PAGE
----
Is there an oxymoron right in the title or has the capital market slowly diverted the attention of the capitalistic system from long term value to quarterly earnings?If you are interested in the answers to such questions and what we shall do about it, this HBR article is for you !
The era of cheap capital draws to a close – McKinsey Quarterly – Corporate Finance – Capital Management
Here is another short article that is predicting that as demand for capital is growing to finance the growth of the global economy and as available funds are becoming scarce, this will trigger a new era where capital costs more than before.
The question then becomes: is this going to reshuffle the growth agenda and how it is distributed across the globe? Unfortunately no, as a country like China is not only a big money saver but also attracts a lot sovereign wealth funds, they will continue to enjoy economic growth way above the global average. So the winners of today seem to be the winners of tomorrow for the foreseeable future…
Five myths about US interest rates – McKinsey Quarterly – Economic Studies – Productivity & Performance
If you are interested, I actually have several other posts referring to articles and videos on the same topic. This one has the merit to be short (3 pages) and kill some myths about interest rates in the US and abroad. The mechanics is exactly the same.
Good reading !
Here is a fascinating article, which is 2003 old, and is as relevant today as it certainly was by then. Reading it really made we wonder what we learnt between now and then and whether we put into practice some of the key lessons and recommendations shared by the authors.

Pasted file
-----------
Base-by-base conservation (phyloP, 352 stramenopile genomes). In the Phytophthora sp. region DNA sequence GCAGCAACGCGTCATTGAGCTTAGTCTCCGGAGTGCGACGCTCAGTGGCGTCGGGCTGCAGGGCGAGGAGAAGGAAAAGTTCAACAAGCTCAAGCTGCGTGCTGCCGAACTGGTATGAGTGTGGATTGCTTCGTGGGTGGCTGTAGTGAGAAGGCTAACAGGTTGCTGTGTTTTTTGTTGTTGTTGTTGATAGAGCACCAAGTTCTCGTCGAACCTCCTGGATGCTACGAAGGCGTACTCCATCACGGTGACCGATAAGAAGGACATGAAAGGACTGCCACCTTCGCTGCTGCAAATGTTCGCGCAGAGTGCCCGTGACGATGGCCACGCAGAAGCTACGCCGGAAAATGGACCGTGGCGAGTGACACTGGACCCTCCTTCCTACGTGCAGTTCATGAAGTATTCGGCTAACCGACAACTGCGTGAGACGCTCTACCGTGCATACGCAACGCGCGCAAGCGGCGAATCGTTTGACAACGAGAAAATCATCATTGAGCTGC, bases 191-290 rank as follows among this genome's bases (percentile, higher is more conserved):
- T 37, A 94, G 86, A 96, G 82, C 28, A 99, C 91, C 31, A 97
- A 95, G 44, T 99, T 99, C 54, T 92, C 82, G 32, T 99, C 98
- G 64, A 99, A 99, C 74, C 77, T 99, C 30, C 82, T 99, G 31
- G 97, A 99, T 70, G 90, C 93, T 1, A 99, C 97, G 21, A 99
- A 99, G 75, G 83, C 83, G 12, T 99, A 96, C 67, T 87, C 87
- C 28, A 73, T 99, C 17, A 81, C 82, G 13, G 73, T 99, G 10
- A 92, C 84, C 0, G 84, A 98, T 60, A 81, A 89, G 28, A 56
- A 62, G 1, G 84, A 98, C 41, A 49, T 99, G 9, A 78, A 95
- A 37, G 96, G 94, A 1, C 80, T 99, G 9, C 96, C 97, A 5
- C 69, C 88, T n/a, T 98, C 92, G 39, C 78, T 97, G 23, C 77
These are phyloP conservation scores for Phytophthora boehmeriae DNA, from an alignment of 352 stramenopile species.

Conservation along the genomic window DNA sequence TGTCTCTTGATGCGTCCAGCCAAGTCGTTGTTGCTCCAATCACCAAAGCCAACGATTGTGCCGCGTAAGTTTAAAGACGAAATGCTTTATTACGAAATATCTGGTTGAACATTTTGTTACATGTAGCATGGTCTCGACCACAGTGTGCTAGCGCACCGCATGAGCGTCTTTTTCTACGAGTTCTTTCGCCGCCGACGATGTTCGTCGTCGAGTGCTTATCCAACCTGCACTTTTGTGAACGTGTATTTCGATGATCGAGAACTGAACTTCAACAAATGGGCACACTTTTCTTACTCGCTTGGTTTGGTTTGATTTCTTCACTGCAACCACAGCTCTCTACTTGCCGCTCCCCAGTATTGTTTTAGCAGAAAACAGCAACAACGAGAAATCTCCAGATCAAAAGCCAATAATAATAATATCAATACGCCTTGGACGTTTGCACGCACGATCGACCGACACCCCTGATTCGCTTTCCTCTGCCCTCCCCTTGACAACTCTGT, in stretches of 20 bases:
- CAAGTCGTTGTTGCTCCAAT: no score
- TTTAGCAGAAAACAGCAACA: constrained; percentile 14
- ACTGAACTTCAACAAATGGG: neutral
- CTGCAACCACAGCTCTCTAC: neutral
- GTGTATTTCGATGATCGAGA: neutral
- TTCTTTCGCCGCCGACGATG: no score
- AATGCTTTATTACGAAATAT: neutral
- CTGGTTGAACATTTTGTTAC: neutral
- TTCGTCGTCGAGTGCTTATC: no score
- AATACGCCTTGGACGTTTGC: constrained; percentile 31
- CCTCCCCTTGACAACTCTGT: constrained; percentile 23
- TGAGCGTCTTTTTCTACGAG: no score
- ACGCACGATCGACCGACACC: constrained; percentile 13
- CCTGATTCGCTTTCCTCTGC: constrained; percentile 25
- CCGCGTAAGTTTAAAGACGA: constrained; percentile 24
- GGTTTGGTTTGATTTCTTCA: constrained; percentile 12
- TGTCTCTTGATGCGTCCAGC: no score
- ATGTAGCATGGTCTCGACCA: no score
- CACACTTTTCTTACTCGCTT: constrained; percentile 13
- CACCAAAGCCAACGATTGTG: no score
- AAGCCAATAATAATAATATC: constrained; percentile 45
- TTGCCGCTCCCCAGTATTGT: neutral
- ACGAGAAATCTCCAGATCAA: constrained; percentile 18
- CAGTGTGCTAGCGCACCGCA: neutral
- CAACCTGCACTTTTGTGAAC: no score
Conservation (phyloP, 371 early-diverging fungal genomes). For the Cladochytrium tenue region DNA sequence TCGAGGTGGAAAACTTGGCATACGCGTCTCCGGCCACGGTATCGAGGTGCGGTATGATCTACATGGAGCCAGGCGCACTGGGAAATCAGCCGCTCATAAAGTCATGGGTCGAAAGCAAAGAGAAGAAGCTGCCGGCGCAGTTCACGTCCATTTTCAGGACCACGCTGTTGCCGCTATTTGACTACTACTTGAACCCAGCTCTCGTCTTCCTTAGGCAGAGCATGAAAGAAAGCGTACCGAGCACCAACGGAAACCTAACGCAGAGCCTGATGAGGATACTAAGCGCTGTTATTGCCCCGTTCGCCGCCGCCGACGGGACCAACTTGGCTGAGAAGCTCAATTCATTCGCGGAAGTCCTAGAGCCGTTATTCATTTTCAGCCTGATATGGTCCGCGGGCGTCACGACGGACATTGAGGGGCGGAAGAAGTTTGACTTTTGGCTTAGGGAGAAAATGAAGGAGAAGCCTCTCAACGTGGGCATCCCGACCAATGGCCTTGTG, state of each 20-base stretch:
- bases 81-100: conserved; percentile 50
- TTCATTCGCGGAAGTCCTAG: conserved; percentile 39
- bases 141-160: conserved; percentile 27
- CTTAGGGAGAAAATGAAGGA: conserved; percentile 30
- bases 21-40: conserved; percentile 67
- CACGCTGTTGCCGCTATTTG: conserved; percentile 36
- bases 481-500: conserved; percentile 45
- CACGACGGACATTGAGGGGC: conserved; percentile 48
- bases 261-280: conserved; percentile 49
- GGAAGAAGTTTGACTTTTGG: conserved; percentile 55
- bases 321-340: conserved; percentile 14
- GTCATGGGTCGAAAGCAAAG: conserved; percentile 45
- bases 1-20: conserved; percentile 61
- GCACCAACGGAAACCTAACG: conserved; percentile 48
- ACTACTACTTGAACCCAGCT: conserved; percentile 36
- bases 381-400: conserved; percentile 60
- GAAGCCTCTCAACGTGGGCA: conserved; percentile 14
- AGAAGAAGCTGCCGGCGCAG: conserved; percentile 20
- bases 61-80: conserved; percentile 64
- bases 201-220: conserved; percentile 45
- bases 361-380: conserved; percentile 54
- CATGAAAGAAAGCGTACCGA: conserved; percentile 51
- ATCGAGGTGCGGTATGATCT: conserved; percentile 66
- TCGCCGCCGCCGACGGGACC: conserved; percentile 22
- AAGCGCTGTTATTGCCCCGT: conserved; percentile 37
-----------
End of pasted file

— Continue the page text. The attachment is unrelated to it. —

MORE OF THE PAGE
I read through a lot of business articles, not that many have that level of pertinence and candor in the analysis of a macroeconomic situation. Once the assessment was done, the prescription was very straight forward. Interestingly enough though, we did not see that many major corporations since then re-balance their priorities between corporate and operating management.
The question has often been asked: “Does humanity take the lessons of the past or do we keep repeating the same mistakes again and again…?”
|Last month, I read this thought provoking article by McKinsey on the 4 principles of value creation. My key take-aways were the following:
But, this should be more than a pure finance exercise. The seller will always have a case to divest a business as it is a cash injection opportunity at a premium on the market price. On the other hand, if the acquirer cannot achieve value beyond what he had to pay to acquire the divested business, then we have to look at the value gained on the seller side and the value missing on the acquirer side. If the net net is not positive overall, then from a macro-economic standpoint, there was no value creation, just value erosion: The seller won, the buyer lost, the overall net net remains negative…
So what is the ultimate goal from a Finance standpoint? Is it to generate value on one side or is it to generate additional value that goes straight on the market? We would all be better off with more value on the market…